Chimneys require a different approach. Building codes now mandate at least a two-inch gap between any flammable material (usually wood framing) and the masonry or metal. In newer homes this gap is sometimes left unfilled, leaving a hole that goes directly from the basement to the attic. A lot of warm air can rush up a hole that size. Older homes may not have as sizable a gap, but the solution for either is to close the hole with a nonflammable material and fireproof caulk. Sheet metal nailed to the framing and shoved against the chimney works well, and it can be sealed with the caulk to eliminate any of the remaining small gaps.
Securing Pull-Down Attic Stairways
A pull-down attic stairway probably represents the largest hole in the attic floor -- a hole through which a tremendous amount of air can flow in both winter and summer. Some energy experts estimate that the gap around a typical pull-down stairway system can amount to 40 square inches. You'd certainly notice if there was a hole that size in your ceiling, but many people don't connect a pull-down attic stairway with a loss of heat or cooling.
The undersides of many pull-down attic stair units is made of 1/4-inch plywood that warps away from its sealing surfaces shortly after installation. Springs that hold the stairway in place lose their resilience over time, allowing the unit to sag down from the opening and further open gaps between the plywood and the jamb. And even in the best of circumstances the entirety of the stair system is uninsulated. It's a worst-case scenario in terms of air sealing and energy efficiency.
Sealing a pull-down attic stairway is tough to do. The stairway, after all, still has to function as an entrance and exit. But adding compressible self-stick foam tape along the upper edges of the plywood door can help reduce air leakage. Adding eyehooks or another type of latching device to the door causes it to jam tight against the foam weather stripping when not in use.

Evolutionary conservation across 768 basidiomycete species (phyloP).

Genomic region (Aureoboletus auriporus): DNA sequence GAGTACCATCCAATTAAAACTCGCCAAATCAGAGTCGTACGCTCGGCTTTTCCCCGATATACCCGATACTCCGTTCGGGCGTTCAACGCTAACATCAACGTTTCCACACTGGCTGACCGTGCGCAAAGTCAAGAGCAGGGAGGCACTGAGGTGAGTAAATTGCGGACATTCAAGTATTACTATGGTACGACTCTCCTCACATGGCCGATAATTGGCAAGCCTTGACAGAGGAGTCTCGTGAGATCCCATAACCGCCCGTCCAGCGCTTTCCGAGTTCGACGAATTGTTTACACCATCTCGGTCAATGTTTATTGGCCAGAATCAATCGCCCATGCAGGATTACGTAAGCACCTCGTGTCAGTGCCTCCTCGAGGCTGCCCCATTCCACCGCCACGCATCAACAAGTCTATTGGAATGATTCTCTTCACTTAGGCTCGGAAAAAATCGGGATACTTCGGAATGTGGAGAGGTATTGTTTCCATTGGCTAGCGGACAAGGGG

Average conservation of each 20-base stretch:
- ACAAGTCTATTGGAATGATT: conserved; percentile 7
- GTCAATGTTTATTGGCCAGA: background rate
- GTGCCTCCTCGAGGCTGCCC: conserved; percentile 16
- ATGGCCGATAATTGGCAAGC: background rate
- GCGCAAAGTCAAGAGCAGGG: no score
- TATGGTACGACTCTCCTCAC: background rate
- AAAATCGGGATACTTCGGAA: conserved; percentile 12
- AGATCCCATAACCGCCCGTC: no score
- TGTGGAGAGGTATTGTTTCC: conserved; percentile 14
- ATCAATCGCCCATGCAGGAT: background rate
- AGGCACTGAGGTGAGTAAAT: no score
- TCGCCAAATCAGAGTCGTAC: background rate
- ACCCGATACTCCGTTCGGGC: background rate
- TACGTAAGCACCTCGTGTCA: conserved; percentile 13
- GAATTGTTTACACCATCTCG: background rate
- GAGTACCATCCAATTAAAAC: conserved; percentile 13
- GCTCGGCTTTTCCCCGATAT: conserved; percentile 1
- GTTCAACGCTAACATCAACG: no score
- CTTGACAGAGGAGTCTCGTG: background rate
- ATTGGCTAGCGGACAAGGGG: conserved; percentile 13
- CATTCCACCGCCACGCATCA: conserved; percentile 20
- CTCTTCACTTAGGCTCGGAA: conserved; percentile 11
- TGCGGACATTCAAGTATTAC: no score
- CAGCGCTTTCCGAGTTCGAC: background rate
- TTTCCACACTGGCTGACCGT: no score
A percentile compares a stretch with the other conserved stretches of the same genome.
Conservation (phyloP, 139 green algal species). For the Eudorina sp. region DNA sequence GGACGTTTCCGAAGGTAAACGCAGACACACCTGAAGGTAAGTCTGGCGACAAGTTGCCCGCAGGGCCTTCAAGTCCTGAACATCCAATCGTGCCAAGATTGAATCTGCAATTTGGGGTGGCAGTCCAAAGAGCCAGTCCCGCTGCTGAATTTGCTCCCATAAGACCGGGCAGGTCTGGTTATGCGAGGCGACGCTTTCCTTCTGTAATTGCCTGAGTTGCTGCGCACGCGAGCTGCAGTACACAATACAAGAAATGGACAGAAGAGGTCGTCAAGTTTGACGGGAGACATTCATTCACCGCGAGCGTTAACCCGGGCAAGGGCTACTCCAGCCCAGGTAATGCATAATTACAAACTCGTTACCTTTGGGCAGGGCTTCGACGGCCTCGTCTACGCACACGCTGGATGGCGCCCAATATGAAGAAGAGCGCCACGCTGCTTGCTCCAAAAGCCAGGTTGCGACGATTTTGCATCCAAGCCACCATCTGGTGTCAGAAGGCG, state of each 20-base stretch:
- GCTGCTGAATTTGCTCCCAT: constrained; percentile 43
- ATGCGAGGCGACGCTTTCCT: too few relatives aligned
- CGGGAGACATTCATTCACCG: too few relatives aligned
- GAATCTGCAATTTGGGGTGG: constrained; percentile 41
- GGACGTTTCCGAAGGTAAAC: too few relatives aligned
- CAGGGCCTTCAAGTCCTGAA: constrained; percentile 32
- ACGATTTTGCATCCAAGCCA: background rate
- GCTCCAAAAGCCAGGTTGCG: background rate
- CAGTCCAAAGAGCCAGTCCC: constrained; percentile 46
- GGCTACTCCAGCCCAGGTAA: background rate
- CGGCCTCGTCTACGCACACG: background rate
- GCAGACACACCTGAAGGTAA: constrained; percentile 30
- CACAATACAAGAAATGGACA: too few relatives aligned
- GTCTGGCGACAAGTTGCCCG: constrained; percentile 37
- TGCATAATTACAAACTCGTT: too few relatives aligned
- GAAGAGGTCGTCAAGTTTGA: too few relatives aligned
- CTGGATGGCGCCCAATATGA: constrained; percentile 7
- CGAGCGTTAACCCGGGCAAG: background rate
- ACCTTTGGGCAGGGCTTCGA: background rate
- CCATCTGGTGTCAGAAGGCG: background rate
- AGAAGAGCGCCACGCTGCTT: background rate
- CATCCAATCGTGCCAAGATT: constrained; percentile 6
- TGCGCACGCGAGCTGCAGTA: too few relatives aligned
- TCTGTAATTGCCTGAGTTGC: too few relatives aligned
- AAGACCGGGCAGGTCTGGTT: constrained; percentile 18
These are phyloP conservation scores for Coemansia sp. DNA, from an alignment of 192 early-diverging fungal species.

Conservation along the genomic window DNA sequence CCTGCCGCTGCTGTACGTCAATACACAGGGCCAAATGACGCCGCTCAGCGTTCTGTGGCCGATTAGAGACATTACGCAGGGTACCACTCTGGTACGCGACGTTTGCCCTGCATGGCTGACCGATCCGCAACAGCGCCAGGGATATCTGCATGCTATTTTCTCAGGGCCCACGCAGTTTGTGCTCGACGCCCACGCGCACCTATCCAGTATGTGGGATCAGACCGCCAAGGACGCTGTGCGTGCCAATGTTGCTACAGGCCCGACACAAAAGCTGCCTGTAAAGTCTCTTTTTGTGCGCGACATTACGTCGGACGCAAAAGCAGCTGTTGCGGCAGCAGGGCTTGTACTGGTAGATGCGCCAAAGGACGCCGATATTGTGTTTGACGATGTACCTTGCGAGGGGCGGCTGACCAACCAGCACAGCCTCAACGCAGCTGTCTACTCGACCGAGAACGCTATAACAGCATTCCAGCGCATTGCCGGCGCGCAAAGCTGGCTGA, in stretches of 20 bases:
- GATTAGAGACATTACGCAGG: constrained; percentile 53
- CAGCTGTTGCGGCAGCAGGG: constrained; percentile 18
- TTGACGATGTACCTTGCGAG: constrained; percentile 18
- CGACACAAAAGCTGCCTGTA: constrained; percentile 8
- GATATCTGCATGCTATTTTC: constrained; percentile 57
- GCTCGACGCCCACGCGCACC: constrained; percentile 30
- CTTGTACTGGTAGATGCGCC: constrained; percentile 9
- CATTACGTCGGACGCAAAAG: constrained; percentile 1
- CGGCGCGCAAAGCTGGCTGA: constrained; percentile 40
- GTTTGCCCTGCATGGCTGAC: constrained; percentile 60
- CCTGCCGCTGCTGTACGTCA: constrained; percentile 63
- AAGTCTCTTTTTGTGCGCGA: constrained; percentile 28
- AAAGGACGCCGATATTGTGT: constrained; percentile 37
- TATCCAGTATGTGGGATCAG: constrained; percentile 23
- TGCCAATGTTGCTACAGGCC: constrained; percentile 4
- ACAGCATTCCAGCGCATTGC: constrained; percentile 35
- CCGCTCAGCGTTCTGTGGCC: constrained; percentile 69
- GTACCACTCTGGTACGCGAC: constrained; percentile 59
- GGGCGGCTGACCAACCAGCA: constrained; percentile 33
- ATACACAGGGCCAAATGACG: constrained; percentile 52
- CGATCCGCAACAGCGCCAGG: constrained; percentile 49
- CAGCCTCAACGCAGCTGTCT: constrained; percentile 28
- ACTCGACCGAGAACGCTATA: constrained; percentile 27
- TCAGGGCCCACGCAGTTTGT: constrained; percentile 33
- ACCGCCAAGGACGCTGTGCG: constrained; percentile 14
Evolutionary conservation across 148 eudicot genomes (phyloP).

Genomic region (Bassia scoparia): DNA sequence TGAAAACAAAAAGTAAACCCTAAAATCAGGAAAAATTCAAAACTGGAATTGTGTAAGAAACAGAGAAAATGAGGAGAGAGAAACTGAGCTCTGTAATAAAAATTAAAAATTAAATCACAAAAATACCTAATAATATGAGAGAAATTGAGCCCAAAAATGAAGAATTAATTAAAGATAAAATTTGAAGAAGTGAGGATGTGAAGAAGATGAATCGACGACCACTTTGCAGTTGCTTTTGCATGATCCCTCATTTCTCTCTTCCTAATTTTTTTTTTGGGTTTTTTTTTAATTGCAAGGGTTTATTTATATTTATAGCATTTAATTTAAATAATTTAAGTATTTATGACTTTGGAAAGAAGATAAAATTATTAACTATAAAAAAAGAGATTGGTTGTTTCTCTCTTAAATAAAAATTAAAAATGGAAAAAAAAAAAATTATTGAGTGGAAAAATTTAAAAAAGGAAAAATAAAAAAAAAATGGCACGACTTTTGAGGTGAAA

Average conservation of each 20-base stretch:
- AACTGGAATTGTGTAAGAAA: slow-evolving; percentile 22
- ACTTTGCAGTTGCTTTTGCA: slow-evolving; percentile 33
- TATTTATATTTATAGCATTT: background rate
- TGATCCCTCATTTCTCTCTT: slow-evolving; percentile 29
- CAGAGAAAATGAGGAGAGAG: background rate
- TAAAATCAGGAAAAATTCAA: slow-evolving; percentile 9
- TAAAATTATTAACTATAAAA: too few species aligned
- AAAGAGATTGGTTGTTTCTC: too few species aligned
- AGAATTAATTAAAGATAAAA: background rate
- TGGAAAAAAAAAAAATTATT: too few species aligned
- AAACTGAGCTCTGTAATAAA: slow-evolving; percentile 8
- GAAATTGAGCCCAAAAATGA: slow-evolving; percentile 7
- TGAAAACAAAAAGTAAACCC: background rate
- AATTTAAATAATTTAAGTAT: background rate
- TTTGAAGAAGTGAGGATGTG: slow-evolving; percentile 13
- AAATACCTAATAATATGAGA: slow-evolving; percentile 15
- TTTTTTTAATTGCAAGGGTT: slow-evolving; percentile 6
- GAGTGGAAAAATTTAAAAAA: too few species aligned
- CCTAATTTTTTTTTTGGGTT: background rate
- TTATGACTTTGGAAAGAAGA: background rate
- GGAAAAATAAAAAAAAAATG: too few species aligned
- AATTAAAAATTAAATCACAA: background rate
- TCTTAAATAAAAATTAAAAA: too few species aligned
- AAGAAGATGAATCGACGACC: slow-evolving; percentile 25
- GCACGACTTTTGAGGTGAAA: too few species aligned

A more comprehensive solution is to insulate the door as well as adding air-sealing capabilities. Several kits are available to solve this dilemma. One is called an "attic tent." It consists of a clothlike material that is caulked and stapled to the framing around the stairway opening. A zipper in the upper part of the tent can be opened for access and closed for air sealing after use. The stairway opens and closes normally underneath the tent fabric. An attic tent, however, provides only a small measure of insulative value compared to the insulation that should be on the rest of the attic floor.
Another kit version is a thick, insulated box that surrounds the stairway opening in the attic. It comes with a removable cover, which can be lifted off when access to the attic is desired, and sealing strips along the bottom of the box that contact either the framing around the stairway or the attic floor. Such a box could also be constructed by a homeowner using rigid foam board and other easily obtainable materials.
If your current attic insulation is getting old or needs to be changed, the next section will discuss how you can make an upgrade.